Norman Eisen is the chairman of Citizens for Responsibility and Ethics in Washington (CREW) and served as chief White House ethics lawyer for President Barack Obama. Noah Bookbinder is executive director of CREW and a former federal corruption prosecutor.
Coming on top of months of revelations of China-related conflicts involving President Trump and his relatives, reports that Jared Kushner’s family used his position to solicit Chinese investors were a tipping point. The president’s son-in-law and daughter Ivanka Trump should now broadly recuse themselves from working on China-related issues.
According to media reports, Kushner’s sister pitched a roomful of Chinese investors to participate in the EB-5 visa program and qualify for a path to U.S. citizenship by investing at least $500,000 in a New Jersey real estate project, Kushner 1. The proposal reportedly included dropping Jared Kushner’s name, alluding to his administration role and noting that the president will be a key decision-maker about the future of the controversial visa program. The implications were unmistakable; one Chinese investor who attended told a reporter that the Kushners’ proximity to the president was a key part of the project’s appeal.
This sales pitch is clearly unacceptable. The family business should not benefit from Jared Kushner’s name and position as assistant to the president. Moreover, while it’s not clear whether Kushner had any knowledge of or involvement in this conduct, he retains a financial interest in many family businesses. Thus, he stands to benefit when the company trades on his name. Kushner’s lawyers assert that he sold his interests in this particular project to a trust of which he is not a beneficiary — although we know of no reason he couldn’t be reinstated as a beneficiary in the future.
Kushner and his wife have in the past said they will comply with all ethics rules. If so, as a starting point, Kushner must immediately take steps to ensure that businesses with which he is or has been associated refrain from using his position to promote investments. In fact, no Trump or Kushner companies should utilize the EB-5 program; the possibility for the appearance of improper influence, and perhaps worse, is too great. Kushner also initially indicated that he would recuse himself from “particular matters” involving the EB-5 program, but under pressure this weekend appeared to be stepping back more broadly from participating in any issues related to that program — a welcome development.
But given the complex ties at issue here, and the events of the past several months, that is not enough. Other ties and negotiations between Kushner companies and China have emerged in recent months, and under federal ethics rules, these interests must be considered together with those of Ivanka Trump, also a senior presidential adviser. Trump’s companies, in which she retains ownership interests, do business in China, and she was recently granted provisional approval for valuable trademarks by China just as she was engaged in high-level contacts with Chinese leaders.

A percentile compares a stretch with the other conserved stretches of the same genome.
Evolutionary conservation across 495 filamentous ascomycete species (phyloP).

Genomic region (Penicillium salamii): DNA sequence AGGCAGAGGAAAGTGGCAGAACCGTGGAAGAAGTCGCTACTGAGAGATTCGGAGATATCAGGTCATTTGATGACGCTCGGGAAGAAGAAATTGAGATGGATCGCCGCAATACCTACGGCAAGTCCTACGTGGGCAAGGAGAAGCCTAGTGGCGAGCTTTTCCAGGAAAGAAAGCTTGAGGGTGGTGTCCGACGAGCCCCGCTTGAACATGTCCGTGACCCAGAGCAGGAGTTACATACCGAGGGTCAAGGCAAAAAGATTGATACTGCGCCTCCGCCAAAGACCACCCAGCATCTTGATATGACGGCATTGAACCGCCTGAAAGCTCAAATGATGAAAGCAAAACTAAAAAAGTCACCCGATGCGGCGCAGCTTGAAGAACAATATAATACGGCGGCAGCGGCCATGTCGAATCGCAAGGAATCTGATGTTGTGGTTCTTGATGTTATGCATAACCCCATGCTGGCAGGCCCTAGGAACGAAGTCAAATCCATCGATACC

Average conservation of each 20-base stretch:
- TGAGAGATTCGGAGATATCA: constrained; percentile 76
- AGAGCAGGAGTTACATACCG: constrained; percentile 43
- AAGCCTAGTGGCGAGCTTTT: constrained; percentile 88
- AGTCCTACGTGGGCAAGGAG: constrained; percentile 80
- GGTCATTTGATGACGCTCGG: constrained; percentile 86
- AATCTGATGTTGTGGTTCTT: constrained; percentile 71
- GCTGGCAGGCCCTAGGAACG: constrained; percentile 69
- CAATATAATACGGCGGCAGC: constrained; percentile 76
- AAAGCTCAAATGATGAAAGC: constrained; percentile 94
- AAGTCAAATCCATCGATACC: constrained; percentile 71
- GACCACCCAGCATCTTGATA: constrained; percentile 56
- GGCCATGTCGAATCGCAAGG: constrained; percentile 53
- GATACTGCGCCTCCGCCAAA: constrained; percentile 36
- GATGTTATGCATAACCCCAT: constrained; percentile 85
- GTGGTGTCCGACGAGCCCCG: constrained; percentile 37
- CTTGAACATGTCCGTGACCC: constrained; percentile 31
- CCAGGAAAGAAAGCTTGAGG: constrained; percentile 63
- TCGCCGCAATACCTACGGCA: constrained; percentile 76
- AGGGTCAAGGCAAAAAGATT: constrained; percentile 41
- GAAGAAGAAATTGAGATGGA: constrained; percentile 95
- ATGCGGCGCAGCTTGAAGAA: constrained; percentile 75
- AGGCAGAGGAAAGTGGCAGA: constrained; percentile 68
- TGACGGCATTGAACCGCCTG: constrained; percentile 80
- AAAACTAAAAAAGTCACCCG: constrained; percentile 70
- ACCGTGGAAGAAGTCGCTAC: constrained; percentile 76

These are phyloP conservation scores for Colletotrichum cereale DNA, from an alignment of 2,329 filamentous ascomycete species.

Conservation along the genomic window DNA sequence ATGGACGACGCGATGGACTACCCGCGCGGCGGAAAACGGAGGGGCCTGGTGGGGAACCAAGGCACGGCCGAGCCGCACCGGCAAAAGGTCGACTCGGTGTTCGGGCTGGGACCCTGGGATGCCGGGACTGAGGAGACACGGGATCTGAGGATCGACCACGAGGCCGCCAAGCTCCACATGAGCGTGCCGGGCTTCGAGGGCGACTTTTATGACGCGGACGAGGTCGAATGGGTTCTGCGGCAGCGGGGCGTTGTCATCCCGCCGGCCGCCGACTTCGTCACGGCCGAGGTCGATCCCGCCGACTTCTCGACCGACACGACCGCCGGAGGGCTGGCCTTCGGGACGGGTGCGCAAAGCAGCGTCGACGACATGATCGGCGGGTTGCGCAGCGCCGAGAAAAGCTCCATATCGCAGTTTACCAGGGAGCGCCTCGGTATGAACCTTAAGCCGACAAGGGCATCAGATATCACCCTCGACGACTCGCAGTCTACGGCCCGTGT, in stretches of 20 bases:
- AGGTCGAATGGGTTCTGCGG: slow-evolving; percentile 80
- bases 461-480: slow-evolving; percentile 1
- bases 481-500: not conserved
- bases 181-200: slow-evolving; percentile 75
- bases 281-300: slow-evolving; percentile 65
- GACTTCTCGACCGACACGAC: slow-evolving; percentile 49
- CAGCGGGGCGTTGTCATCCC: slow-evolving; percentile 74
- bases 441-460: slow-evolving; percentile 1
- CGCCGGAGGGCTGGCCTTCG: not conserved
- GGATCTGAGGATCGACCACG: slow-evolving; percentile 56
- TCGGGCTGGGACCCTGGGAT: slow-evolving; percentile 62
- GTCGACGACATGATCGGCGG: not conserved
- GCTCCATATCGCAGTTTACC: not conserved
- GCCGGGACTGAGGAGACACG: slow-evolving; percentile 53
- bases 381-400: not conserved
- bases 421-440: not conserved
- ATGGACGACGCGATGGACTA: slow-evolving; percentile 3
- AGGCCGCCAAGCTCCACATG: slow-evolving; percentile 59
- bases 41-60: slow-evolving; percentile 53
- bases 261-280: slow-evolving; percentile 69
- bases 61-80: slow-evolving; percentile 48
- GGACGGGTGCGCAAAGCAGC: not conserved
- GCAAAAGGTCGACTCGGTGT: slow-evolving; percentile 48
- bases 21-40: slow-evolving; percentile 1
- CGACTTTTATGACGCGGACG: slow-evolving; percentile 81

These involvements raise profound questions about whether the couple should more broadly recuse themselves within the area of China policy. There can be little doubt now that both Kushner and Trump face at least the appearance of a conflict — indeed, of multiple conflicts — when it comes to China policy, particularly on issues of trade, investment and immigration.
As one of the president’s most trusted advisers, Kushner has a much broader and more fluid portfolio than most other administration officials. Kushner’s situation is vastly different than that of former Obama administration secretary of commerce Penny Pritzker, who was permitted to retain her interests in a publicly traded hotel company that has properties in China. Compared with Pritzker’s situation, involving a company that was required to file public documents with the Securities and Exchange Commission, there is much less transparency into Kushner or his family’s privately held business investors and lenders, or the degree to which these businesses are leveraged, at the same time that his influence within the administration appears unparalleled.
This is far more than a technical issue about the scope of ethics rules. We now face core questions about whether administration decisions relating to an important — perhaps the most important — foreign power are being made based on the interests of the country and the American people, or based on the business interests of senior officials.
Of course, we already had that concern with the president himself, who has refused to divest from ownership of his global web of business interests. With regard to China specifically, the president has also received valuable trademarks from the Chinese government, including one that the government had denied for a decade but granted after Trump switched course and reaffirmed the one-China policy. In addition, a bank owned by the government of China is a major tenant in Trump Tower in New York.
Can the president, Kushner and Trump be trusted to protect American jobs from flowing to China or to pressure China if necessary in containing North Korea, or act appropriately on any of the other difficult issues that will arise with respect to China when these vast conflicts of interest persist?
It is well past time for this administration to begin drawing real and meaningful lines to avoid catastrophic conflicts of interest. The latest reports make it is even more important that Kushner and Ivanka Trump step forward and do the right thing. A broad recusal on China policy would be a good — and essential — start.